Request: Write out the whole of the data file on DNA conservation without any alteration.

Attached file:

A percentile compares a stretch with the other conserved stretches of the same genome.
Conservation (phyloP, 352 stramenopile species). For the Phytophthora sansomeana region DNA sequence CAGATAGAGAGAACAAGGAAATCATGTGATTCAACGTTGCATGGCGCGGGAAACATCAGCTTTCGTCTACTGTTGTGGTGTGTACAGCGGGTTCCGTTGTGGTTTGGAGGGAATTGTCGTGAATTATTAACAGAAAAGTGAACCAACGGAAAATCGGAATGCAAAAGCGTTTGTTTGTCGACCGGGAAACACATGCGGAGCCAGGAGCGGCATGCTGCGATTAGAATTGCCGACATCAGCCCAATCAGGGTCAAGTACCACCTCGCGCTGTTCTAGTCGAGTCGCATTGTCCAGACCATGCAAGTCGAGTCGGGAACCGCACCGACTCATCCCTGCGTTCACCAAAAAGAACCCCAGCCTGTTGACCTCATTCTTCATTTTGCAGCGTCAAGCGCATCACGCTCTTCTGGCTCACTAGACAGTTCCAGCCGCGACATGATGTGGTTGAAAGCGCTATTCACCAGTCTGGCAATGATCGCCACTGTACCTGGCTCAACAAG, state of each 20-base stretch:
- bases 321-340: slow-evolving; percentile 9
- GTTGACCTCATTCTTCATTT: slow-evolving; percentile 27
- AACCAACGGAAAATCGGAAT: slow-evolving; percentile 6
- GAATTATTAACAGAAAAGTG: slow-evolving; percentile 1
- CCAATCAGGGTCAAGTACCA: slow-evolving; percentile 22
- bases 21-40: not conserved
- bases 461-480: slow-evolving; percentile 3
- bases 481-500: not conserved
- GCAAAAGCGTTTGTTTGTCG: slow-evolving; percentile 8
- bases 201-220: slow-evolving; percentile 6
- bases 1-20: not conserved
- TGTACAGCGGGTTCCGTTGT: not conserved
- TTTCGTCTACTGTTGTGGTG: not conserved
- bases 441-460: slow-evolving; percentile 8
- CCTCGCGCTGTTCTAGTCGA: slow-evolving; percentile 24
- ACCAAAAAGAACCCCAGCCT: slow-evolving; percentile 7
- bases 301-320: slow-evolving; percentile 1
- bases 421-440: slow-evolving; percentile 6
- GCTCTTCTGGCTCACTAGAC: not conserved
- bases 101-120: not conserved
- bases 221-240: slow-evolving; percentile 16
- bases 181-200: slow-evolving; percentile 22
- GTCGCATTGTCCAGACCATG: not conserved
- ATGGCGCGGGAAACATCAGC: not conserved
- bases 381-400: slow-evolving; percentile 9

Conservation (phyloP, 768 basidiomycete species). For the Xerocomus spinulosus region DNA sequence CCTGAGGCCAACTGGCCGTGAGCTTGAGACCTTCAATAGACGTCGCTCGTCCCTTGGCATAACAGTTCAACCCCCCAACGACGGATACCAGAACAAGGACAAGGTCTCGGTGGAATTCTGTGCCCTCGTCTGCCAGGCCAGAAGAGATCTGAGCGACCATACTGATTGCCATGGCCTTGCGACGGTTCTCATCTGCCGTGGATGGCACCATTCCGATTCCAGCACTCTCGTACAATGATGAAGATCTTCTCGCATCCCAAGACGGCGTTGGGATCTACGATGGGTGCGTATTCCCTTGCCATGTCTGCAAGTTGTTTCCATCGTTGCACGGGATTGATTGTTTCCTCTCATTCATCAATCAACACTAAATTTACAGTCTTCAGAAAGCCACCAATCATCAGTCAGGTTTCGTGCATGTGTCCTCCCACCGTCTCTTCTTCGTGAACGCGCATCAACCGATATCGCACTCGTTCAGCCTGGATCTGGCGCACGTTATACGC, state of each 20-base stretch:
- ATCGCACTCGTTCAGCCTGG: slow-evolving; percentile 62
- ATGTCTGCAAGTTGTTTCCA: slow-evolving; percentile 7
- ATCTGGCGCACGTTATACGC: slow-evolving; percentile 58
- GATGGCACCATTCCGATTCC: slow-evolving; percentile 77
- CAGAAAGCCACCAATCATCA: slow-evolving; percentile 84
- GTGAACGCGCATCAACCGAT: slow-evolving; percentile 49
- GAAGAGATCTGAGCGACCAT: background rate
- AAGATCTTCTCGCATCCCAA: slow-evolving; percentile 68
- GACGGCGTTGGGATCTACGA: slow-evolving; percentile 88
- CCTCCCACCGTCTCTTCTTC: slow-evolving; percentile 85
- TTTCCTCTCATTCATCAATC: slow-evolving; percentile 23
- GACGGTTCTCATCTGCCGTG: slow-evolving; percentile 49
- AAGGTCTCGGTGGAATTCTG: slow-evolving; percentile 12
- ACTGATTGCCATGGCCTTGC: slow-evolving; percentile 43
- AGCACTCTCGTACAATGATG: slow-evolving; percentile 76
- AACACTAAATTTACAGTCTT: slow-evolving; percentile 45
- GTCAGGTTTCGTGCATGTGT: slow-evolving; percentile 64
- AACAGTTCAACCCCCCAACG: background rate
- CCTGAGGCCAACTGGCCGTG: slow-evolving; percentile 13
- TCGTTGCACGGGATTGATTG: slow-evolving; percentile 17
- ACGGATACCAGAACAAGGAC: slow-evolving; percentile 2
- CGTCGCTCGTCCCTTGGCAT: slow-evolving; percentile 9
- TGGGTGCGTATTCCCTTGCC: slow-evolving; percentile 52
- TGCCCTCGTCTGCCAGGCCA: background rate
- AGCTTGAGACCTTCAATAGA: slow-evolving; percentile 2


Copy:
A percentile compares a stretch with the other conserved stretches of the same genome.
Conservation (phyloP, 352 stramenopile species). For the Phytophthora sansomeana region DNA sequence CAGATAGAGAGAACAAGGAAATCATGTGATTCAACGTTGCATGGCGCGGGAAACATCAGCTTTCGTCTACTGTTGTGGTGTGTACAGCGGGTTCCGTTGTGGTTTGGAGGGAATTGTCGTGAATTATTAACAGAAAAGTGAACCAACGGAAAATCGGAATGCAAAAGCGTTTGTTTGTCGACCGGGAAACACATGCGGAGCCAGGAGCGGCATGCTGCGATTAGAATTGCCGACATCAGCCCAATCAGGGTCAAGTACCACCTCGCGCTGTTCTAGTCGAGTCGCATTGTCCAGACCATGCAAGTCGAGTCGGGAACCGCACCGACTCATCCCTGCGTTCACCAAAAAGAACCCCAGCCTGTTGACCTCATTCTTCATTTTGCAGCGTCAAGCGCATCACGCTCTTCTGGCTCACTAGACAGTTCCAGCCGCGACATGATGTGGTTGAAAGCGCTATTCACCAGTCTGGCAATGATCGCCACTGTACCTGGCTCAACAAG, state of each 20-base stretch:
- bases 321-340: slow-evolving; percentile 9
- GTTGACCTCATTCTTCATTT: slow-evolving; percentile 27
- AACCAACGGAAAATCGGAAT: slow-evolving; percentile 6
- GAATTATTAACAGAAAAGTG: slow-evolving; percentile 1
- CCAATCAGGGTCAAGTACCA: slow-evolving; percentile 22
- bases 21-40: not conserved
- bases 461-480: slow-evolving; percentile 3
- bases 481-500: not conserved
- GCAAAAGCGTTTGTTTGTCG: slow-evolving; percentile 8
- bases 201-220: slow-evolving; percentile 6
- bases 1-20: not conserved
- TGTACAGCGGGTTCCGTTGT: not conserved
- TTTCGTCTACTGTTGTGGTG: not conserved
- bases 441-460: slow-evolving; percentile 8
- CCTCGCGCTGTTCTAGTCGA: slow-evolving; percentile 24
- ACCAAAAAGAACCCCAGCCT: slow-evolving; percentile 7
- bases 301-320: slow-evolving; percentile 1
- bases 421-440: slow-evolving; percentile 6
- GCTCTTCTGGCTCACTAGAC: not conserved
- bases 101-120: not conserved
- bases 221-240: slow-evolving; percentile 16
- bases 181-200: slow-evolving; percentile 22
- GTCGCATTGTCCAGACCATG: not conserved
- ATGGCGCGGGAAACATCAGC: not conserved
- bases 381-400: slow-evolving; percentile 9

Conservation (phyloP, 768 basidiomycete species). For the Xerocomus spinulosus region DNA sequence CCTGAGGCCAACTGGCCGTGAGCTTGAGACCTTCAATAGACGTCGCTCGTCCCTTGGCATAACAGTTCAACCCCCCAACGACGGATACCAGAACAAGGACAAGGTCTCGGTGGAATTCTGTGCCCTCGTCTGCCAGGCCAGAAGAGATCTGAGCGACCATACTGATTGCCATGGCCTTGCGACGGTTCTCATCTGCCGTGGATGGCACCATTCCGATTCCAGCACTCTCGTACAATGATGAAGATCTTCTCGCATCCCAAGACGGCGTTGGGATCTACGATGGGTGCGTATTCCCTTGCCATGTCTGCAAGTTGTTTCCATCGTTGCACGGGATTGATTGTTTCCTCTCATTCATCAATCAACACTAAATTTACAGTCTTCAGAAAGCCACCAATCATCAGTCAGGTTTCGTGCATGTGTCCTCCCACCGTCTCTTCTTCGTGAACGCGCATCAACCGATATCGCACTCGTTCAGCCTGGATCTGGCGCACGTTATACGC, state of each 20-base stretch:
- ATCGCACTCGTTCAGCCTGG: slow-evolving; percentile 62
- ATGTCTGCAAGTTGTTTCCA: slow-evolving; percentile 7
- ATCTGGCGCACGTTATACGC: slow-evolving; percentile 58
- GATGGCACCATTCCGATTCC: slow-evolving; percentile 77
- CAGAAAGCCACCAATCATCA: slow-evolving; percentile 84
- GTGAACGCGCATCAACCGAT: slow-evolving; percentile 49
- GAAGAGATCTGAGCGACCAT: background rate
- AAGATCTTCTCGCATCCCAA: slow-evolving; percentile 68
- GACGGCGTTGGGATCTACGA: slow-evolving; percentile 88
- CCTCCCACCGTCTCTTCTTC: slow-evolving; percentile 85
- TTTCCTCTCATTCATCAATC: slow-evolving; percentile 23
- GACGGTTCTCATCTGCCGTG: slow-evolving; percentile 49
- AAGGTCTCGGTGGAATTCTG: slow-evolving; percentile 12
- ACTGATTGCCATGGCCTTGC: slow-evolving; percentile 43
- AGCACTCTCGTACAATGATG: slow-evolving; percentile 76
- AACACTAAATTTACAGTCTT: slow-evolving; percentile 45
- GTCAGGTTTCGTGCATGTGT: slow-evolving; percentile 64
- AACAGTTCAACCCCCCAACG: background rate
- CCTGAGGCCAACTGGCCGTG: slow-evolving; percentile 13
- TCGTTGCACGGGATTGATTG: slow-evolving; percentile 17
- ACGGATACCAGAACAAGGAC: slow-evolving; percentile 2
- CGTCGCTCGTCCCTTGGCAT: slow-evolving; percentile 9
- TGGGTGCGTATTCCCTTGCC: slow-evolving; percentile 52
- TGCCCTCGTCTGCCAGGCCA: background rate
- AGCTTGAGACCTTCAATAGA: slow-evolving; percentile 2